Big person looking to invest

My wife and I are looking to do some kayaking. My issue us I am working hard at losing weight but I am still to large for most kayaks I have seen. I see folks saying to test fit the boat I am interested in. I need to bank some coin for some of these rigs.

Found out I was diabetic in January when I weighed in at 377. Today I am at 340 and my sugars are stable but I am having to double up on my exercise to keep to losing. I was very strong in my 20’s thru my 30’s, lifestyle changed and lost that work ethic and “swole-up.” I am looking to get as close back to that as i can now nearing my 50’s.

I have always liked the water. We have enough lakes and rivers near to keep it worth while to drop in coin.

Anyway, thanks for your time and I look forward to your responses.

some options
A sit on top kayak might be a good starter kayak for a heavier person

A tandem kayak with an open cockpit might work - they are designed to handle quite a bit of weight. Something like Perception Acadia 14 would work, you would just need to figure out where to put a seat. (That boat just sprang to mind mind, there definitely are others).

And, have you thought about getting a canoe?

Look to a big guy SOT for what you need
It is easier to hang onto in case you end up in the water, and you will also find it easier to board and exit.

Since you are new to kayaking, there are several big guy sit ins that ~will~ work, but a SOT has more advantages to a newbie while you learn to paddle, and since your focus is exercise, it will serve your purposes well. They will be necessarily heavy, so you will get a little extra exercise just handling them. Plus, there are some good SOT options for larger guys. Check for recommendations.

I guess I am being a little kid and resisting what most if not all the advice I have been given in that reguard.

Last one I sat in I needed to put all the gear way (plus a few large stones) up front so I could see over the bow.

I could give it a try again.

I’ll go check that site thank you.

The Wilderness Systems Tarpons
SOT would be good for you but I suspect you need a 16 footer.

Native also makes a SOT that would be a good choice.

More Bang For The Buck With SUP
And more weight loss too! There is a developing industry centered around using an SUP for weight loss. The out of pocket investment is small compared to the other forms of craft. Paddling close to shore on a flat water lake would be ideal. Take lessons, so you’ll get up to speed sooner and won’t feel disappointed everytime you fall in learning to balance.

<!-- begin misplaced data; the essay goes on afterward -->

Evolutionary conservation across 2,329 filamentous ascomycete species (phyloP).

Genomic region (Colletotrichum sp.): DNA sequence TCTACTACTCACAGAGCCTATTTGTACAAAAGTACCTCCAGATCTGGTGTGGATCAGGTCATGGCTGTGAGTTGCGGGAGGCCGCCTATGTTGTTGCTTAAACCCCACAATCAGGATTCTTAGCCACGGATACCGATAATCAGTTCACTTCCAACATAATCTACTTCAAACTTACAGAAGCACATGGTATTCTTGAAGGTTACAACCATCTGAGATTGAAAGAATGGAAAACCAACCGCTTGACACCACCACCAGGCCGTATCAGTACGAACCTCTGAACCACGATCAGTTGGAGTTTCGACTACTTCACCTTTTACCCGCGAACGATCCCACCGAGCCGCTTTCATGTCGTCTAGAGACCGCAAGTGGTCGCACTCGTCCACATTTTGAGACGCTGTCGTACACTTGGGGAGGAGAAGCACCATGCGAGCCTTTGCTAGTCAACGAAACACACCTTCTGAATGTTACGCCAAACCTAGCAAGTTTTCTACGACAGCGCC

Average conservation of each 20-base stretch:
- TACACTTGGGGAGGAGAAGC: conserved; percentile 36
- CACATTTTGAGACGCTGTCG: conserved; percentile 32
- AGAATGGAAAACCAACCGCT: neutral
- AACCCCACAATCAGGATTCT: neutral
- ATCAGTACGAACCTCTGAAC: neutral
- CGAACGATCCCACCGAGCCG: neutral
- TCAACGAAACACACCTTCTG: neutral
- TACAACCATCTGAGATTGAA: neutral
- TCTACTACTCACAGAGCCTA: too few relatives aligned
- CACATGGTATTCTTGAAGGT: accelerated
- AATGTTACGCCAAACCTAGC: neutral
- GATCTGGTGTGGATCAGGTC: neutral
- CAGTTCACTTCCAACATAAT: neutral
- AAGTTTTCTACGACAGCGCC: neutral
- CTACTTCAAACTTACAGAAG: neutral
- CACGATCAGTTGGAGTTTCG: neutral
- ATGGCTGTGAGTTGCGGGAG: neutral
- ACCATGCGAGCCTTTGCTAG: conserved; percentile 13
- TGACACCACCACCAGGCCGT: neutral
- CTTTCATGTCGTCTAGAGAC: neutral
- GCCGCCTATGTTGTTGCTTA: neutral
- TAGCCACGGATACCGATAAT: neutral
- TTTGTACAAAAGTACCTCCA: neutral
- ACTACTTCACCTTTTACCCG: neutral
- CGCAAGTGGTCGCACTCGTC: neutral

WS Ride

– Last Updated: Jul-24-12 7:36 PM EST –

The Wilderness System Ride (115 and 135) have an extremely large max capacity (500lbs and 550lbs). The SOTs are nice in that they are easy to get on but you might find yourself struggling at times with wind. Also, if you live somewhere cold you will probably only be able to use them during the summer months.

Also, you don't have to avoid all sit in kayaks. I have pushed 300lbs in the past and the harsh reality is there isn't much for bigger guys, especially not in the touring style boats most people on here prefer but there are some good recreational boats, so you can get out on a mellow pond or stream. There are some worth looking at but if you are close to the max weight you really need to demo these boats in water to see how they perform. You really need to stay on safe water as you push the limit here -- mellow water that you could swim without effort back to shore. Some options with good sized cockpits but weight limits around 350lbs are:

Wilderess System Pungo 140 -- big open cockpit
Old Town Dirigo 140 -- big open cockpit
Dagger Axis 12 -- slighty smaller cockpit but fit me nice at 300lbs (my current kayak)

second the ride 135
look on Topkayaker for more info. Don’t wait get a boat like it and spend 20 hours a week outside. You’ll get better!

You didn’t mention how much you want to spend. Eddyline makes a NightHawk not the nighthawk 16 but the bigger one and its huge inside. But new there about $2300 so that is an option and the nice thing about it is there lighter so easier to handle outside of the water. Eddyline uses thermoformed plastic. Just thought I would mention it as I saw one recently and noticed how large a cockpit it had.

Other options
Might include something along the line of Aire kayaks. They tend to be a relatively inexpensive entry point for a first kayak and being someone who intends to lose weight, will effectively still fit after the exercise regimen does its work.

The Sawtooth series has a 13 and 15 foot version of the boat and paddles, according to reviews like a hardshell boat. Both have a skeg for tracking and for an air filled boat, a low kayak profile that should help in wind. I haven’t paddled one, but it might be worth getting a test drive from a local outfitter.


Pacific Water Sports has been out of business for some years but I remember that Lee designed a boat called the Thunderbird that might work for you.

I imagine there are a few of them still around so a posting on some boards or craig’s list might turn one up.

Some here might remember this boat and can pass along some info as to the suitability of this boat.